Beleaguered music service Grooveshark is facing its biggest threat yet after a long-running case with the major labels of the RIAA came to a close last evening.
In a ruling by United States District Judge Thomas P. Griesa in the United States District Court in Manhattan, Grooveshark parent company Escape Media and two of the company’s top executives were found liable for infringing the rights of the labels on a grand scale.
The summary judgment is not a pretty read. It summarizes Grooveshark’s history and how the service began with licensed aims in mind, but achieved that by infringing the labels’ rights in the hope of reaching deals later on.
The initial problem was obtaining content to offer to users. The company solved the issue by getting employees to “seed” music to other users via its own P2P sharing software known as Sharkbyte. A 2007 email from co-founder Josh Greenberg to employees reads:
Please share as much music as possible from outside the office, and leave your computers on whenever you can. This initial content is what will help to get our network started—it’s very important that we all help out! If you have available hard drive space on your computer, I strongly encourage you to fill it with any music you can find. Download as many MP3’s as possible, and add them to the folders you’re sharing on Grooveshark. Some of us are setting up special “seed points” to house tens or even hundreds of thousands of files, but we can’t do this alone… There is no reason why ANYONE in the company should not be able to do this, and I expect everyone to have this done by Monday… IF I DON’T HAVE AN EMAIL FROM YOU IN MY INBOX BY MONDAY, YOU’RE ON MY OFFICIAL SHIT LIST.
In 2007, music obtained via Sharkbyte and other means was used to populate Grooveshark’s central music storage library. Internal company emails showed Greenberg, Tarantino and Escape’s senior programmer encouraging employees to bring in and download music so it could be uploaded to the company’s servers.
By 2008 the Grooveshark service carried more than a million tracks, including thousands uploaded by Greenberg, Tarantino and other employees. That service grew by another million tracks and eventually into the streaming service available today.
A year later the service was beginning to receive DMCA takedown notices but according to the decision handed down yesterday, the company had a solution to keep that content online.
“Escape’s senior officers searched for infringing songs that had [been] removed in response to DMCA takedown notices and re-uploaded infringing copies of those songs to Grooveshark to ensure that the music catalog remained complete,” the decision reads.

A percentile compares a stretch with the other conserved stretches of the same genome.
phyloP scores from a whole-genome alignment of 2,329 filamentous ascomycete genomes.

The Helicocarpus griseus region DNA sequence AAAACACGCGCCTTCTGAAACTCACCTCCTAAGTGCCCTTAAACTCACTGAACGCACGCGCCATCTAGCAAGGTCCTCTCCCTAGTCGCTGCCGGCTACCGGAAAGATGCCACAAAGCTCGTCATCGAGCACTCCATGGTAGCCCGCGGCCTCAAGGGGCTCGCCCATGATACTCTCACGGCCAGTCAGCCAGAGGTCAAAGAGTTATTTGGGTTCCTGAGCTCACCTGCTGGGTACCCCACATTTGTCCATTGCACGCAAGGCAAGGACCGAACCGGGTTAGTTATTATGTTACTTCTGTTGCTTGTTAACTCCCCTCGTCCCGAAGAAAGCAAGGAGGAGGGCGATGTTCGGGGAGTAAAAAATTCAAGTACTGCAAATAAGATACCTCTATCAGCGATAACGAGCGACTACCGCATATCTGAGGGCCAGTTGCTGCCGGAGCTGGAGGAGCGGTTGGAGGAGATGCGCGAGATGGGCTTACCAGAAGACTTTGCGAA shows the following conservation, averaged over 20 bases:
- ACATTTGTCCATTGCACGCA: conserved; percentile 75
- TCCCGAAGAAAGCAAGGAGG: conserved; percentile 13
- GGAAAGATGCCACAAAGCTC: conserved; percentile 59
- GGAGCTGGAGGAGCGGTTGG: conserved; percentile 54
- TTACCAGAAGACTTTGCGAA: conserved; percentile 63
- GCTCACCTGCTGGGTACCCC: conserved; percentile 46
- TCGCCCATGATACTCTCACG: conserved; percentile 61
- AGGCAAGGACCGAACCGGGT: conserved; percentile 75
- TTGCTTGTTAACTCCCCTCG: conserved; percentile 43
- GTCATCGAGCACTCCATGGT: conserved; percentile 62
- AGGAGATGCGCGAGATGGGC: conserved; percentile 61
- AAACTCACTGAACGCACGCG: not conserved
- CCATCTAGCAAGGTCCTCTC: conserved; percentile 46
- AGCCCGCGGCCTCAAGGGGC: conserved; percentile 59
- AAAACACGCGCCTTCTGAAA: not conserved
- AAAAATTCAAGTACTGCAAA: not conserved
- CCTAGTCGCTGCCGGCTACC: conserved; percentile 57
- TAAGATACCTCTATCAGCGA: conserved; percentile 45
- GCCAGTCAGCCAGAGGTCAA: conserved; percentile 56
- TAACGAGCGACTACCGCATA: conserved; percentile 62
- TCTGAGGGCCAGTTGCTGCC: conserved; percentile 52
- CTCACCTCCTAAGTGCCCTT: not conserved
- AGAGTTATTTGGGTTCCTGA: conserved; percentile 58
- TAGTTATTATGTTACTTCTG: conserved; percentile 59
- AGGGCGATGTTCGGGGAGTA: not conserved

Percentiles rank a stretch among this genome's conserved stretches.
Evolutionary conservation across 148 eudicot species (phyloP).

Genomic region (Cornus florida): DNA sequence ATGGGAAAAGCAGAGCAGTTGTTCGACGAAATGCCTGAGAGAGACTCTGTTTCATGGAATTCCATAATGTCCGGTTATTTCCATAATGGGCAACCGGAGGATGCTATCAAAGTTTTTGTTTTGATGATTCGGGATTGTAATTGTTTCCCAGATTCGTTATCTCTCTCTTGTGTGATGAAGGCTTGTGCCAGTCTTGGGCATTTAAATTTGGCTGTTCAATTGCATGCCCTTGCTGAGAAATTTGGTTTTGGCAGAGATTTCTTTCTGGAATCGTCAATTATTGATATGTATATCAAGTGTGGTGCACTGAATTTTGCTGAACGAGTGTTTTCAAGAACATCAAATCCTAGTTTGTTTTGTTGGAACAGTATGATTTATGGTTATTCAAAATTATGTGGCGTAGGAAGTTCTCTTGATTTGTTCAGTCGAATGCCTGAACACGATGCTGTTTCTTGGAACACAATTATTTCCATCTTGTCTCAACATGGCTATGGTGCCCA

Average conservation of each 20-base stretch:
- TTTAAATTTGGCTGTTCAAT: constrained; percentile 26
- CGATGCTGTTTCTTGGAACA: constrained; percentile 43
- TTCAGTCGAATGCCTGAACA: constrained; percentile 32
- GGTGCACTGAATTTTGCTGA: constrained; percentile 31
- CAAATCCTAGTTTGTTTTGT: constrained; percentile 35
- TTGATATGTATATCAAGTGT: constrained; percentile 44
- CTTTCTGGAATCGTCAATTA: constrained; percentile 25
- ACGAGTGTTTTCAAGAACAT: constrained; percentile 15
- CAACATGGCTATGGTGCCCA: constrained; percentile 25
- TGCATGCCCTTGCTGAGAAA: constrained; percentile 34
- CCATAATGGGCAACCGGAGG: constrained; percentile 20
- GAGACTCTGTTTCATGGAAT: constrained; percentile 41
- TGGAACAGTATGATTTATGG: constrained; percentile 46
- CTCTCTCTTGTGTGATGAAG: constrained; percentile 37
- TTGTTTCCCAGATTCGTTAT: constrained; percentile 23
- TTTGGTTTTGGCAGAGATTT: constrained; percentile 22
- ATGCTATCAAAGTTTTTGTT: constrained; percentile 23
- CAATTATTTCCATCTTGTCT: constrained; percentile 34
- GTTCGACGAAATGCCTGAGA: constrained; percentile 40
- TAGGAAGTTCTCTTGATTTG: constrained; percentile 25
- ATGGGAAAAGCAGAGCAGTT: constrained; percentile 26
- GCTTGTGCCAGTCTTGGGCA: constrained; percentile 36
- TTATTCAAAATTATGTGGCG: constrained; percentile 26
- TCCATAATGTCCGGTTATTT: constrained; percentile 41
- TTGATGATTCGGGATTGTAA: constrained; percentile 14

Furthermore, records show that thousands of the DMCA notices sent by the labels were forwarded internally to employees, including Greenberg and Tarantino, for the music they had personally uploaded. The fact that employees were uploading content became known to the labels following discovery in another case currently before the courts.
While the Court accepted that Escape and its employees uploaded thousands of tracks, the huge numbers claimed by the labels were rejected. In total the Court found that the defendants are liable for uploading ‘just’ 5,977 copyright works.
And, of course, there is the not insignificant number of tracks the company streamed to its users over the course of its operations. Escape’s own records show that it “streamed or publicly performed”, copies of plaintiffs’ copyrighted sound recordings at least 36 million times.
“Each time Escape streamed one of plaintiffs’ song recordings, it directly infringed upon plaintiffs’ exclusive performance rights,” the decision reads.
As a result of Greenberg and Tarantino instructing company employees to upload copyright-protected music to Grooveshark, the Court granted the labels’ motion for summary judgment on its claim for direct copyright infringement.
On the secondary infringement front the Court ruled that Escape Media is liable for the direct infringements of the employees it instructed to upload music.
“[The record labels] advance three theories of secondary liability: (1) vicarious copyright infringement, (2) inducement of copyright infringement, and (3) contributory copyright infringement. The court finds for plaintiffs on all three theories of liability,” the judgment reads.
In respect of Escape’s co-founders, Tarantino and Greenberg, the Court found that they are not only “jointly and severally liable for Escape’s direct and secondary copyright infringement” but also liable for direct infringement due to their own personal uploads of infringing content to Grooveshark.
The judgment concludes with an instruction for the parties to submit proposals on the scope of a permanent injunction against Grooveshark within 21 days. Escape Media has already announced its intention to appeal.